Grunting and straining while trying to poop is normal, especially for young infants. Small babies can start drawing their legs up, grunt and turn beet red when they are pooping. Straining is usually observed during the first 2-4 weeks of life when the baby is becoming more aware of their body and the signals that it’s giving to the baby. It is difficult to poop even when you’re sitting down so imagine these poor babies trying to poop when they’re on their backs, especially with no gravity helping them. The straining process helps move the stool and this is a sign that they are learning to control their body. During the initial stages, they are still learning the mechanics of defecation so they might be exerting effort during the early phases but they will eventually learn to coordinate the process better later on.

Home remedies for constipation include:

  • Babies under 6 months of age
    (Note: Corn syrup and sugar attracts more fluid into the intestine making stools softer)

    • Give them sugar (1 tsp in 1 ounce of water)
  • Babies between 6 months and 12 months of age:
    • Give mixed grains of cereal:
      • Bran flakes, bran muffins, graham crackers, oatmeal, brown rice, and whole wheat bread
    • Give more fruits and vegetables:
      • Pureed prunes, peas, beans, broccoli, banans, figs, dates, apricots, prunes, peaches, pears, plums have high fiber content
    • Add fruit juices and water:
      • Prune, apple, apricot, cherry, and grape juice are rich in sorbitol, a nondigestible sugar that absorbs more water with it when it passes through the body to the colon
    • Give them Karo Light syrup (1 tsp added to bottle 2-3 times per day)
  • Babies older than 12 months of age:
    • Encourage more fluid intak such as water and fruit juices
    • For those who are in the process of toilet training, encourage more sitting time and on a regular schedule:
      • Usually after meals to take advantage of the gastrocolic reflex
      • Reassure them that their poops won’t hurt when they come out
      • Praise them for the release of bowel movements
      • Avoid any pressure, punishment or power struggles about holding back poops, sitting on the potty or resistance to training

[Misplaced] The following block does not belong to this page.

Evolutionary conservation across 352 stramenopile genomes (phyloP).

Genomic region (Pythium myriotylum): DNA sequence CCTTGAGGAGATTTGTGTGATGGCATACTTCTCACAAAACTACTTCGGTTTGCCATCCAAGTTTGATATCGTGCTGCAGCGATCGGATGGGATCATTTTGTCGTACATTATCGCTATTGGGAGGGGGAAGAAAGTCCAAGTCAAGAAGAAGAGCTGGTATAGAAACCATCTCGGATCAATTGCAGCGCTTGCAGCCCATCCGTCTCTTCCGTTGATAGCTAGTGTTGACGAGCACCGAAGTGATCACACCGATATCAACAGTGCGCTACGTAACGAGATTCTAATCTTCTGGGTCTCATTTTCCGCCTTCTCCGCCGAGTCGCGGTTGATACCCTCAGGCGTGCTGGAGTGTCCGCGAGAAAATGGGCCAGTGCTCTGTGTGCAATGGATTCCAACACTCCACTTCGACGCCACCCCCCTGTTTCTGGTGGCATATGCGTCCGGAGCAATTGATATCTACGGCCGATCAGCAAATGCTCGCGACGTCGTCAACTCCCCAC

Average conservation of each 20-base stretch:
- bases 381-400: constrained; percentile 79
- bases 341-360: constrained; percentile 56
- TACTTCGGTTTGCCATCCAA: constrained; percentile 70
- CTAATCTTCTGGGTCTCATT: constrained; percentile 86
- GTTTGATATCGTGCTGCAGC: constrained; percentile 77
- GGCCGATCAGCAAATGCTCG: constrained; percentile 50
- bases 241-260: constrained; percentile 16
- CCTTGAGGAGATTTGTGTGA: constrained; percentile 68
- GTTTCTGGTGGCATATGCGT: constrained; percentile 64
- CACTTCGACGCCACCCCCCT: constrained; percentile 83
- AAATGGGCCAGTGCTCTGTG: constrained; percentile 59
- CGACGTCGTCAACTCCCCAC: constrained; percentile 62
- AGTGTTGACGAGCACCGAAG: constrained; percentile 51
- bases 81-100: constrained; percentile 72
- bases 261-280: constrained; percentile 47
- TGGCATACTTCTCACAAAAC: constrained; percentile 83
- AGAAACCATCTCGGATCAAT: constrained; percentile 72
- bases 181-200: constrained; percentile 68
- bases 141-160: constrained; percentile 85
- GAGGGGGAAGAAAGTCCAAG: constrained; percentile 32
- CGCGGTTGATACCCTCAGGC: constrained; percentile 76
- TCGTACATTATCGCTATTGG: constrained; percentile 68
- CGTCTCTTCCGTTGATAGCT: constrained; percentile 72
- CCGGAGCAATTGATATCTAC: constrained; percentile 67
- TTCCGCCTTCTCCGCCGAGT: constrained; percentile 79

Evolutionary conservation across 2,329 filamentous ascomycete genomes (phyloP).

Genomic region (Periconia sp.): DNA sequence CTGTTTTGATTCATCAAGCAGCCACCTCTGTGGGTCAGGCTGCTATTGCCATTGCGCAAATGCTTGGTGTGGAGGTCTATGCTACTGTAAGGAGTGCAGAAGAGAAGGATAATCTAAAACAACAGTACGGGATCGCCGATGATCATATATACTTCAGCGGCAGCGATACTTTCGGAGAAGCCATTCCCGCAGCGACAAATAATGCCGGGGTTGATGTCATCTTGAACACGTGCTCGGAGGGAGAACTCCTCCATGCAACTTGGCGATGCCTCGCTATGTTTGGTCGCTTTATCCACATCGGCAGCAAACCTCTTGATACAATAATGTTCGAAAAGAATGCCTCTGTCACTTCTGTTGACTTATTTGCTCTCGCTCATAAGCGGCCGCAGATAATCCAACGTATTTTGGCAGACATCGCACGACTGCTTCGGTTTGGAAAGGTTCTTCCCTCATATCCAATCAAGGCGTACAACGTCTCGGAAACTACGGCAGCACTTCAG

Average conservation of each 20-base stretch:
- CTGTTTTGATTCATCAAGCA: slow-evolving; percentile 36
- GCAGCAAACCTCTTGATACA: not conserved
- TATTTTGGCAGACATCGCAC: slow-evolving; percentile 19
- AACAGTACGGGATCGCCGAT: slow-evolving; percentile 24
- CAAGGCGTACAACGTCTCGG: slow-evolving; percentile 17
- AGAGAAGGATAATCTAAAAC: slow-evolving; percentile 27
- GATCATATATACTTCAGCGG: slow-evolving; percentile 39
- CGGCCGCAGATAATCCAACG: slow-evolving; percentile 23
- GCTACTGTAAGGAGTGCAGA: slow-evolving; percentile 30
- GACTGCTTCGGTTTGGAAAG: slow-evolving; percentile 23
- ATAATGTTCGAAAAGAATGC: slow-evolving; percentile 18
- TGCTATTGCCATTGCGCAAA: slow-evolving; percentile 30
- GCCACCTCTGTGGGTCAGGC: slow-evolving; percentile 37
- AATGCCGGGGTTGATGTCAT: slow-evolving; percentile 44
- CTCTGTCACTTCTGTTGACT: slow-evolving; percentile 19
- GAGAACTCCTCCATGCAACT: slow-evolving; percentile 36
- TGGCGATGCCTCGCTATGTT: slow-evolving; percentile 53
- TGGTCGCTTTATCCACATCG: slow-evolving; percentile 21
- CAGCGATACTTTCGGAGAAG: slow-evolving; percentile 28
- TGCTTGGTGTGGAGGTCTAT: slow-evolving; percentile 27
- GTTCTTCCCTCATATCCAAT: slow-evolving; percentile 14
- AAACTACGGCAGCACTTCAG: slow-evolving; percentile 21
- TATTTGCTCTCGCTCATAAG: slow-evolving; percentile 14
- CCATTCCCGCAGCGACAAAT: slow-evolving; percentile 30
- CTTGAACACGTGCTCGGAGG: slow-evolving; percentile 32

• Warm Water for Rectal Pain
      • Warmth helps many children relax the anal sphincter and aids them in releasing a bowel movement. For prolonged straining, have your child sit in warm water or apply a warm wet cotton ball to the anus.

Call our office if constipation persists despite these measures and if the child is having other symptoms such as vomiting, decreased urine output and fever.

We have received some questions from concerned parents about thimerosal or ethylmercury in the flu vaccine. Below is information regarding these topics for your reference:

What is Thimerosal?

  • Thimerosal is an effective preservative that has been used in multi-dosed vials to prevent bacterial and fungal contamination of the vaccines. It has been used for several years but due to safety concerns and the possible association with autism, (which has not been clearly linked and several studies have not documented the direct relationship), vaccine manufacturers had voluntarily stopped using thimerosal with their products. The majority of the vaccines recommended by AAP are thimerosal free with the exception of SOME types of flu vaccines.

What is ethylmercury?

  • Ethylmercury is a type of mercury, but is different from methylmercury that is normally found in fish and seafood. Methylmercury at high levels can be toxic to people so we avoid giving fish with high methylmercury content  (swordfish, king mackerels, sharks and toothed whales) to pregnant and young children because of the affects it can have on the brain development of these children. It’s important to understand that promblems don’t occur from single exposure to these fish, it’s the prolonged and continuous exposure that causes problems. Problems occur when there is a cumulative effect of methylmercury in the body because it takes a while for the body to excrete it. So if you’re eating these fish constantly, the mercury in your body will start accumulating, causing some toxic affects to the body. Once you stop consuming these fish, your body will eventually excrete the mercury.

Ethylmercury has not been known to cause equal effects compared to methylmercury. It’s the process of methylation which makes it more toxic to the body. I would loosely compare ethylmercury to ethanol (drinking alcohol) and methylmercury to methanol (anti-freeze) just to say that the process of methylation makes the substance more powerful and more toxic.

How much is the acceptable mercury exposure? Listed below are the varying recommendations from different organizations of acceptable exposure to mercury: